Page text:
36. Robock A (1983) Ice and snow feedbacks and the latitudinal and seasonal distribution of climate sensitivity. J Atmos Sci 40:986–997CrossRefGoogle Scholar
  37. Schneider EK, Kirtman BP, Lindzen RS (1999) Tropospheric water vapor and climate sensitivity. J Atmos Sci 56:1649–1658CrossRefGoogle Scholar
  38. Screen JA, Simmonds I (2010) The central role of diminishing sea ice in recent Arctic temperature amplification. Nature 464:1334–1337CrossRefGoogle Scholar
  39. Screen JA, Simmonds I (2011) Erroneous arctic temperature trends in the era-40 reanalysis: a closer look. J Clim 24:2620–2627CrossRefGoogle Scholar
  40. Serreze MC, Barry RG (2011) Processes and impacts of Arctic amplification: a research synthesis. Global Planet Chan 77:85–96CrossRefGoogle Scholar
  41. Serreze MC, Barrett AP, Stroeve JC, Kindig DN, Holland MM (2009) The emergence of surface-based Arctic amplification. Cryosphere 3:11–19CrossRefGoogle Scholar
  42. Shindell D, Faluvegi G (2009) Climate response to regional radiative forcing during the twentieth century. Nat Geosci 2:294–300CrossRefGoogle Scholar
  43. Soden BJ, Held IM, Colman R, Shell KM, Kiehl JT, Shields CA (2008) Quantifying climate feedbacks using radiative kernels. J Clim 21:3504–3520CrossRefGoogle Scholar
  44. Taylor PC, Cai M, Hu A, Meehl J, Washington W, Zhang GJ (2013) A decomposition of feedback contributions to polar warming amplification. J Clim. doi: 10.1175/jcli-d-12-00696.1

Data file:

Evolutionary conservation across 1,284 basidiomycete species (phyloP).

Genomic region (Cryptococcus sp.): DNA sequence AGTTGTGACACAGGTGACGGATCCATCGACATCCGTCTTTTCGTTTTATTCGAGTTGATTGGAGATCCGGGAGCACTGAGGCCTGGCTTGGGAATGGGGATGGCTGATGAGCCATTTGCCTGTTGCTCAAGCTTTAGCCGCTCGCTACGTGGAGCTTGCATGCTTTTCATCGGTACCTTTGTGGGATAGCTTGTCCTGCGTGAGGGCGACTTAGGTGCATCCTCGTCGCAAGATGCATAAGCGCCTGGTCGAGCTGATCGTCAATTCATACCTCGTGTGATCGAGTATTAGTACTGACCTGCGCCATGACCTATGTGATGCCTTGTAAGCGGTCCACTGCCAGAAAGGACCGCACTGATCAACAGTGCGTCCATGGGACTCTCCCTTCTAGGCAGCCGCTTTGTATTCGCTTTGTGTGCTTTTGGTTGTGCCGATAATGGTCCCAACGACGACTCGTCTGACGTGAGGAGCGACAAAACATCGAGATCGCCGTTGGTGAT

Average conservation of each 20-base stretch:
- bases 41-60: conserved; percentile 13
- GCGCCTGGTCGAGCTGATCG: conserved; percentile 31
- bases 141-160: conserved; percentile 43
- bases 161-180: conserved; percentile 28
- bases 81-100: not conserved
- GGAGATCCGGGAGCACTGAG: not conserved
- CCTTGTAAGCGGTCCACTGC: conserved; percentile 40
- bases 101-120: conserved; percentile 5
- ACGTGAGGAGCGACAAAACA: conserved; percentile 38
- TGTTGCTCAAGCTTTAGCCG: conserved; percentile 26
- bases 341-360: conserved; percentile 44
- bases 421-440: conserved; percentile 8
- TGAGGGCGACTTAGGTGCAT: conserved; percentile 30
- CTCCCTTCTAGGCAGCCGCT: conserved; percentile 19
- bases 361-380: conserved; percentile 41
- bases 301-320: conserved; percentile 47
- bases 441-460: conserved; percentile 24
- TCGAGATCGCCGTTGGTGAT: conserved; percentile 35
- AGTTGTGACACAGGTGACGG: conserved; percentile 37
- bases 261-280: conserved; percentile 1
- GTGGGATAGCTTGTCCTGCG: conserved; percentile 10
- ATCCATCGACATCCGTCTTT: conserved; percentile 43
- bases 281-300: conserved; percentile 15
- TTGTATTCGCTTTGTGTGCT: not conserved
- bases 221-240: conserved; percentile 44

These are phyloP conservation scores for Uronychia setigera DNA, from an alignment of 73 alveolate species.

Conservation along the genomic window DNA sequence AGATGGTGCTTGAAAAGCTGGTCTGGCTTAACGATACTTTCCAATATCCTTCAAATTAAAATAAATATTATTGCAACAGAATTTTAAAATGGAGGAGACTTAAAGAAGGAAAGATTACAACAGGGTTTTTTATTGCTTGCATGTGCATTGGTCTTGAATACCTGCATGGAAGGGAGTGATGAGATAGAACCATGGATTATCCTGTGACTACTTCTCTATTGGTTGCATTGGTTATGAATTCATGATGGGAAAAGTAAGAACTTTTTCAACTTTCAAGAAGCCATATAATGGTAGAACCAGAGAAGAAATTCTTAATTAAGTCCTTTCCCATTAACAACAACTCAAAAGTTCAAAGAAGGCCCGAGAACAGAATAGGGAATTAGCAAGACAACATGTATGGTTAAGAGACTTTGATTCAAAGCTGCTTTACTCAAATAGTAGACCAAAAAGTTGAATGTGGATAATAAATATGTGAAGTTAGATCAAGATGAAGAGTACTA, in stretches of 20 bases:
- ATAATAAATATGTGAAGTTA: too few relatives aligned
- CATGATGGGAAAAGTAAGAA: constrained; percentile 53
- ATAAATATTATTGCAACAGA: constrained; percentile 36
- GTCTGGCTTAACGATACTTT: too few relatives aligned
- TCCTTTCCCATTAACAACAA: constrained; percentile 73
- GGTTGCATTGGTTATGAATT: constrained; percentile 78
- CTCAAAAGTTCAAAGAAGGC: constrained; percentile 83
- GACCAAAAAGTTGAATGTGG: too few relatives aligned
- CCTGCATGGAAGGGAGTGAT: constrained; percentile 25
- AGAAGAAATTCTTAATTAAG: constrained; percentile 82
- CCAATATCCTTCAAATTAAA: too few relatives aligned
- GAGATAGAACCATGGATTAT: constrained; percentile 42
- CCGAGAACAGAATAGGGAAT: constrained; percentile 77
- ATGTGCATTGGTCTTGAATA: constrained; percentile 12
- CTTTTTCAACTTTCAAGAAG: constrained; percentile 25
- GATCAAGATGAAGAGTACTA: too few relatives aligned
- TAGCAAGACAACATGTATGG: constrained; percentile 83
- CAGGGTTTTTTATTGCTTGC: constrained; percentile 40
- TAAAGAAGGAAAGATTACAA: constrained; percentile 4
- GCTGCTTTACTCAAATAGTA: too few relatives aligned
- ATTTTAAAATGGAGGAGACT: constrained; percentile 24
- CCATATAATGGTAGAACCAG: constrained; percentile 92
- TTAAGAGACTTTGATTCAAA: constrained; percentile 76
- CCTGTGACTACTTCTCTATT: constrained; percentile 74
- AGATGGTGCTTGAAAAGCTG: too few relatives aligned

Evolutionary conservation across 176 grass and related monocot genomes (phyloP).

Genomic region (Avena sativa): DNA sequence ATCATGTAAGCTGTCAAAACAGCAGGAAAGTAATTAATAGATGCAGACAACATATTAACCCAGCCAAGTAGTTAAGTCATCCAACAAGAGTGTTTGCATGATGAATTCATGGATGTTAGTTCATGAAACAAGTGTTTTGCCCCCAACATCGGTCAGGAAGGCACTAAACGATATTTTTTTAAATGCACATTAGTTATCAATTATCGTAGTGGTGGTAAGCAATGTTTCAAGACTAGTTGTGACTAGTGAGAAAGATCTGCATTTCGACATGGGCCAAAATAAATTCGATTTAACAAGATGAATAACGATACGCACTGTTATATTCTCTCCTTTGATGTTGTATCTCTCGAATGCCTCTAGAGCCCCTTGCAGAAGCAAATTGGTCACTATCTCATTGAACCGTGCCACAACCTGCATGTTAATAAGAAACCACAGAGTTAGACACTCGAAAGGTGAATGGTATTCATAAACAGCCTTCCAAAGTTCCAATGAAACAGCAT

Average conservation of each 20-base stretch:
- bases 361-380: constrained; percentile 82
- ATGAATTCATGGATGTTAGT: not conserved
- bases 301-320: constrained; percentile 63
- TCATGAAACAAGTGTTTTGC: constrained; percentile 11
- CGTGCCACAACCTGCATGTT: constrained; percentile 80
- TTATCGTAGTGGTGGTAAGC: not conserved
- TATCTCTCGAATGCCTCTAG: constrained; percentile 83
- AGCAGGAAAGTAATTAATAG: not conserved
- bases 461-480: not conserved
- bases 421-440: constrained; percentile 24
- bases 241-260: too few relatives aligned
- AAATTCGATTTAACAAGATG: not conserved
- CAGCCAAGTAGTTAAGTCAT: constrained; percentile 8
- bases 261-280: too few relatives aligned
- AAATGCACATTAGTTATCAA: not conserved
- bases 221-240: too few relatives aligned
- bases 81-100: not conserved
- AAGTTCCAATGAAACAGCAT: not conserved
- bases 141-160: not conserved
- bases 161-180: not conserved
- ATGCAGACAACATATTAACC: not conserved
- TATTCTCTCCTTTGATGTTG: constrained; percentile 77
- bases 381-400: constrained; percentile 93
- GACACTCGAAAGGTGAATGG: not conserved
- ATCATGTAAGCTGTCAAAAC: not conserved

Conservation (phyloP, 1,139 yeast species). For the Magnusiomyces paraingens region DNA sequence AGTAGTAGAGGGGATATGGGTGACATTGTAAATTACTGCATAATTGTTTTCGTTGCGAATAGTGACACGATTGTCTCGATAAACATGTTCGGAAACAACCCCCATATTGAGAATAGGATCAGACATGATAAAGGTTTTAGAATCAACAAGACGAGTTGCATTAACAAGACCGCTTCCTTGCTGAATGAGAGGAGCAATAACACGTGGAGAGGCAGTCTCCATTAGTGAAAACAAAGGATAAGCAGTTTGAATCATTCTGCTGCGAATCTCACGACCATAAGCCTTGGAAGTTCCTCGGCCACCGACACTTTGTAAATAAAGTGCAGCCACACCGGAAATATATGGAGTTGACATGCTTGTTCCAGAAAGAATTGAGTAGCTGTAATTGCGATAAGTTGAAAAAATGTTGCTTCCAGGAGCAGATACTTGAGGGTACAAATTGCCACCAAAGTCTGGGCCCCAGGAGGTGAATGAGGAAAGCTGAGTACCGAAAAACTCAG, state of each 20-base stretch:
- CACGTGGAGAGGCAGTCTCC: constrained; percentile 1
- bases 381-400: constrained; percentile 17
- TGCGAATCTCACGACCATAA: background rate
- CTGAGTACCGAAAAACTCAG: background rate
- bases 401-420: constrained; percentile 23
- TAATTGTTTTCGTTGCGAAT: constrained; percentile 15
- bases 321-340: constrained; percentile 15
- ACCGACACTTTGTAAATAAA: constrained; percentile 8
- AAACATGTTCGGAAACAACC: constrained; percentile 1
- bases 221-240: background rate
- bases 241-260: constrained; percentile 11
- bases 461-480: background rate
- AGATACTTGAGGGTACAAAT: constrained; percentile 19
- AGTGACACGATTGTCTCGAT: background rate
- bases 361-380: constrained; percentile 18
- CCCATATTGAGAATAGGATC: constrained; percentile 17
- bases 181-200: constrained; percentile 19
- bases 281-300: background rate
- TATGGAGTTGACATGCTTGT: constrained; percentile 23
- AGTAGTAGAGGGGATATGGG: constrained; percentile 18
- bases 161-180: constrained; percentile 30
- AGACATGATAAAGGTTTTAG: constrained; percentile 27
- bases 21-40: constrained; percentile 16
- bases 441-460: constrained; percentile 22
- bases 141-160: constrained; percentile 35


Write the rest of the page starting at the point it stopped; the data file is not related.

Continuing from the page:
45. Tsushima Y, Emori S, Ogura T, Kimoto M, Webb MJ, Williams KD, Ringer MA, Soden BJ, Li B, Andronova N (2006) Importance of the mixed-phase cloud distribution in the control climate for assessing the response of clouds to carbon dioxide increase: a multi-model study. Clim Dyn 27:113–126CrossRefGoogle Scholar
  46. Vavrus S (2004) The impact of cloud feedbacks on Arctic climate under greenhouse forcing. J Clim 17:603–615CrossRefGoogle Scholar
  47. Winton M (2006) Amplified Arctic climate change: what does surface albedo feedback have to do with it? Geophys Res Lett 33:L03701. doi: 10.1029/2005gl025244 Google Scholar
  48. Yoshimori M, Abe-Ouchi A (2012) Sources of spread in multimodel projections of the Greenland ice sheet surface mass balance. J Clim 25:1157–1175CrossRefGoogle Scholar
  49. Yoshimori M, Yokohata T, Abe-Ouchi A (2009) A comparison of climate feedback strength between CO2 doubling and LGM experiments. J Clim 22:3374–3395CrossRefGoogle Scholar
  50. Yoshimori M, Hargreaves JC, Annan JD, Yokohata T, Abe-Ouchi A (2011) Dependency of feedbacks on forcing and climate state in physics parameter ensembles. J Clim 24:6440–6455CrossRefGoogle Scholar

Copyright information

© Springer-Verlag Berlin Heidelberg 2013

Authors and Affiliations

  • Masakazu Yoshimori
    • 1
    Email author
  • Masahiro Watanabe
    • 1
  • Ayako Abe-Ouchi
    • 1
    • 2
  • Hideo Shiogama
    • 3
  • Tomoo Ogura
    • 3
  1. 1.Atmosphere and Ocean Research InstituteThe University of TokyoChibaJapan
  2. 2.Research Institute for Global ChangeJapan Agency for Marine-Earth Science and TechnologyYokohamaJapan
  3. 3.National Institute for Environmental StudiesTsukubaJapan

Personalised recommendations